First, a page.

A short time ago we were lucky enough to chat with Axiom Verge developer Tom Happ about the challenges of making what many consider to be a spiritual successor to the iconic Super Metroid; a massive, open-ended 2D adventure which exercises your trigger finger and tests your grey matter at the same time. If you've already consulted our glowing 10/10 review then you'll know it's a must-have release, and the game appears to have been very well received across all of the formats it has launched on.
A recent blog post by Happ has added another layer of importance to that commercial success. In it, he explains that his young son Alastair suffers from Kernicterus, a bilirubin-induced brain dysfunction which is caused when newborn jaundice isn't treated in a timely manner.
If, like us, you have no idea what Kernicterus is and the impact it has, then allow Happ to explain exactly what this means in terms of his son's quality of life:
His mind is completely functional but his motor control is extremely damaged, so his movements are either super stiff or super random. He can't sit up or crawl, and it's doubtful he'll ever be able to walk. He might be able to play video games one day with eye tracking software or the like, but probably not reflex intensive games like Axiom Verge. He can eat but can't pick up food or even bring his hands to his mouth unassisted. He will eventually be able to hear - after a cochlear implant surgery he's undergoing in a few weeks - but everything's going to sound like an 8-bit NES sound sample.
Happ then outlines the various options open to him and his family when it comes to improving Alastair's quality of life - all of which are costly. It's here that he mentions what a massive, massive difference the success of Axiom Verge makes to his family's situation:
None of these things are covered by insurance (which, being an indie, I need to pay for in full), so you can imagine how thankful I am that Axiom Verge can support the tens of thousands of dollars this is costing. We have also begun a malpractice lawsuit - but this is a years long process that is just in its infancy, and may not really cover the overall costs anyway.
I wish I could reciprocate what Axiom Verge and its customers have done for us. But I don't get that much time to field questions in the comments, Steam forums, or Facebook. To be honest I don't even get to work a full 40 hour week, even though I work at home now. We regularly see a number of therapists and doctors - a physical therapist, an occupational therapist, a speech therapist, a feeding therapist, 2 audiologists, a neurologist, a GDI doctor, various surgeons - as well as the associated scans and tests. It's hard to stay focused on anything for very long with so much going on. I've become that flaky person we all know who agrees to do something but then never replies to urgent mail about how the deadline is tomorrow and nothing's been done.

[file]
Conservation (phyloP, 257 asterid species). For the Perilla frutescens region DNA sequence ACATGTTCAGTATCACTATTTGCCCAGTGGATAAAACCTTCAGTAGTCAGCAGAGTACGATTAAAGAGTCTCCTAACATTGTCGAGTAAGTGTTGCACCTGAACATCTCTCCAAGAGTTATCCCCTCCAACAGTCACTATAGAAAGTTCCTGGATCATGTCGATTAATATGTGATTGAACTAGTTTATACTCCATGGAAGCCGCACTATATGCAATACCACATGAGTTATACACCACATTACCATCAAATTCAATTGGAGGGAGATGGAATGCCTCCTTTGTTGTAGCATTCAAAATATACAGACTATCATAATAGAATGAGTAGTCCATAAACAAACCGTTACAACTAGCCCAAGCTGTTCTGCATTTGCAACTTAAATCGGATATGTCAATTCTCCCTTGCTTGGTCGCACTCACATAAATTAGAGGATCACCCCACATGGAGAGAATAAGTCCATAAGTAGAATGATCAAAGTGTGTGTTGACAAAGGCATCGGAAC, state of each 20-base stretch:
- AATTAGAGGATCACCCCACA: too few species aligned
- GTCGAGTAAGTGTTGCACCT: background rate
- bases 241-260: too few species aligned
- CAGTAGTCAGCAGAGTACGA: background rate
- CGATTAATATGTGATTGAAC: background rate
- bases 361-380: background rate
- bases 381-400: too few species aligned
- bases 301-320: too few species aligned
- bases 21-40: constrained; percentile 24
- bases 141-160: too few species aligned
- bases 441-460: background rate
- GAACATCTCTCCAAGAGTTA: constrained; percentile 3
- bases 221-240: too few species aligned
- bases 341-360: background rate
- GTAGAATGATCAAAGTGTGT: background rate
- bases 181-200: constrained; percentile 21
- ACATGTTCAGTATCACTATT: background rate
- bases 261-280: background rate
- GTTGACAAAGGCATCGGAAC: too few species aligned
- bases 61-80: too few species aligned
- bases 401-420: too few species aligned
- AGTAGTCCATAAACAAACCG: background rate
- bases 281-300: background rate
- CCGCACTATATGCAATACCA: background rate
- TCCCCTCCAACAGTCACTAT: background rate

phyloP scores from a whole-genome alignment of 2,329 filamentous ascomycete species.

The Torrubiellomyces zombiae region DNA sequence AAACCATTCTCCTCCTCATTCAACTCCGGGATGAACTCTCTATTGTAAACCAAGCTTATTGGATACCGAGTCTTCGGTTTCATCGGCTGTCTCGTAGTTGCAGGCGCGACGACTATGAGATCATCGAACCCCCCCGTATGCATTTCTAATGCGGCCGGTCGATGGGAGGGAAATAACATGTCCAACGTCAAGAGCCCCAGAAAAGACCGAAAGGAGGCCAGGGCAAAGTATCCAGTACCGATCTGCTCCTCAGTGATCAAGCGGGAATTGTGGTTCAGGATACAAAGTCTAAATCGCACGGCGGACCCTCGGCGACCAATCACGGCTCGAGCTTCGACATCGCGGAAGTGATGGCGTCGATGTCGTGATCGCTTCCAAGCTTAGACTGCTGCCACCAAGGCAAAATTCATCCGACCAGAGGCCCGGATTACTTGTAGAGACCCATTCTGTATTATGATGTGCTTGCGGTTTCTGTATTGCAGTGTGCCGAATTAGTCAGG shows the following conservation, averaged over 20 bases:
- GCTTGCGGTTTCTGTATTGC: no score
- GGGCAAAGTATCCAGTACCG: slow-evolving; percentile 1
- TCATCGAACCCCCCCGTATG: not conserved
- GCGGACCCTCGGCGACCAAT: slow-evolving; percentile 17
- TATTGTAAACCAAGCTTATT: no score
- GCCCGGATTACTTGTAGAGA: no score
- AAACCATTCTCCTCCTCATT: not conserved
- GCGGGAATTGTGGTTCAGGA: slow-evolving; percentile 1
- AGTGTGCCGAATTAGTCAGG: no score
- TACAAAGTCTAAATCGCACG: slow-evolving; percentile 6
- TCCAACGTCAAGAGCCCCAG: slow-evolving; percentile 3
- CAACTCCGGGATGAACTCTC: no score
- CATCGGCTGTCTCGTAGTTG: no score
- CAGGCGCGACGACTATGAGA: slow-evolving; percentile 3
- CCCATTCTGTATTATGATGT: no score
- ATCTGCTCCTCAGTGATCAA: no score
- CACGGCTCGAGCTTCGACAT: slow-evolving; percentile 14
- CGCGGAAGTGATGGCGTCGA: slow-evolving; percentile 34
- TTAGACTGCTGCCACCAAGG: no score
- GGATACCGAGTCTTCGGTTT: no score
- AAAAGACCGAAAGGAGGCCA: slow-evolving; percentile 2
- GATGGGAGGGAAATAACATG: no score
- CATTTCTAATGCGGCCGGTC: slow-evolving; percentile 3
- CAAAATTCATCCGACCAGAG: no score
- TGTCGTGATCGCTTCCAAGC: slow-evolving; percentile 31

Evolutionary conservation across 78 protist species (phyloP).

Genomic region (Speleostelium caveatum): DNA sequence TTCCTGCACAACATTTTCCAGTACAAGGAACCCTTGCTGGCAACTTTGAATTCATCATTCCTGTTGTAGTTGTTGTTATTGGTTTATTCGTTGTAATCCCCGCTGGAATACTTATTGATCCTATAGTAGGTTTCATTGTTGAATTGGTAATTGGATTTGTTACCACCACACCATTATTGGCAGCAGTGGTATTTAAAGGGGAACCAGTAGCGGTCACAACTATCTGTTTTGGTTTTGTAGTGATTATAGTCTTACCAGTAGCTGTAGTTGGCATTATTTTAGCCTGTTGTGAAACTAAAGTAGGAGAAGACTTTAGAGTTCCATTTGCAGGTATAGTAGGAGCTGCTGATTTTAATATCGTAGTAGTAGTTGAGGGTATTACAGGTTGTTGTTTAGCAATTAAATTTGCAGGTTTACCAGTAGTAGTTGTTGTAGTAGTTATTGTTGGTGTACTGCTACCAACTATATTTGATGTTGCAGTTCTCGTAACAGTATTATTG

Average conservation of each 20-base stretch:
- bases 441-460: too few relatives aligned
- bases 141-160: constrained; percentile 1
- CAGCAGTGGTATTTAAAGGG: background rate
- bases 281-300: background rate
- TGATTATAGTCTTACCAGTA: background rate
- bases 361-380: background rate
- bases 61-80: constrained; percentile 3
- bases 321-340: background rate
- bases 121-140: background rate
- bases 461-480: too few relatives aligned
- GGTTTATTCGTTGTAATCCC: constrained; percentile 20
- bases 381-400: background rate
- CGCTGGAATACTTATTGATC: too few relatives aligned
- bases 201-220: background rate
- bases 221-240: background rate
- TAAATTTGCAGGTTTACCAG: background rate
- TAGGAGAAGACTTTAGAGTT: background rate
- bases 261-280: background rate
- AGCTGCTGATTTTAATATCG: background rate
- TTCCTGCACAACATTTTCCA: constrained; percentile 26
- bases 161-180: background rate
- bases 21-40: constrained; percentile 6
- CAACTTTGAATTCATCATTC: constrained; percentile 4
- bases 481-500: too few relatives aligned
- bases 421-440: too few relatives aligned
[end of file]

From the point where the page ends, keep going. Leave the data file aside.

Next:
A lot of people say, "don't worry about work, focus on your son" - but bear in mind my work is directly correlated with my son's well being. Rather than just being a hobby, Axiom Verge (and whatever else I do in the future) has now become necessary for supporting him and his medical needs for the rest of his life.
Thanks for understanding.
As you can imagine, Happ's post has triggered a flood of support, and industry legend Dan Adelman - who worked with Happ on the game - has reported that many kindly souls have offered to donate money to offset medical costs.
That Happ has been able to create a game as polished and refined as Axiom Verge single-handed whilst dealing with such incredible pressures and worries is remarkable; what makes it all the more striking is that aside from the blog post in question and a post when his son was born, he's remained largely tight-lipped and laser-focused on getting Axiom Verge released on as many consoles as possible.
You might say that this Herculean effort has an end goal - supporting his young family, as Happ freely admits - but it's tempting to wonder how many other mere mortals would have thrown their hands up in despair and simply given up when faced with the same kind of reality.
If you haven't downloaded Axiom Verge yet then we'd recommend that you do so immediately - not just because it's an amazing experience, but also because you'll be giving Happ and his son vital support. If you'd like to donate as well, then do as Mr. Adelman says and point your browser over here.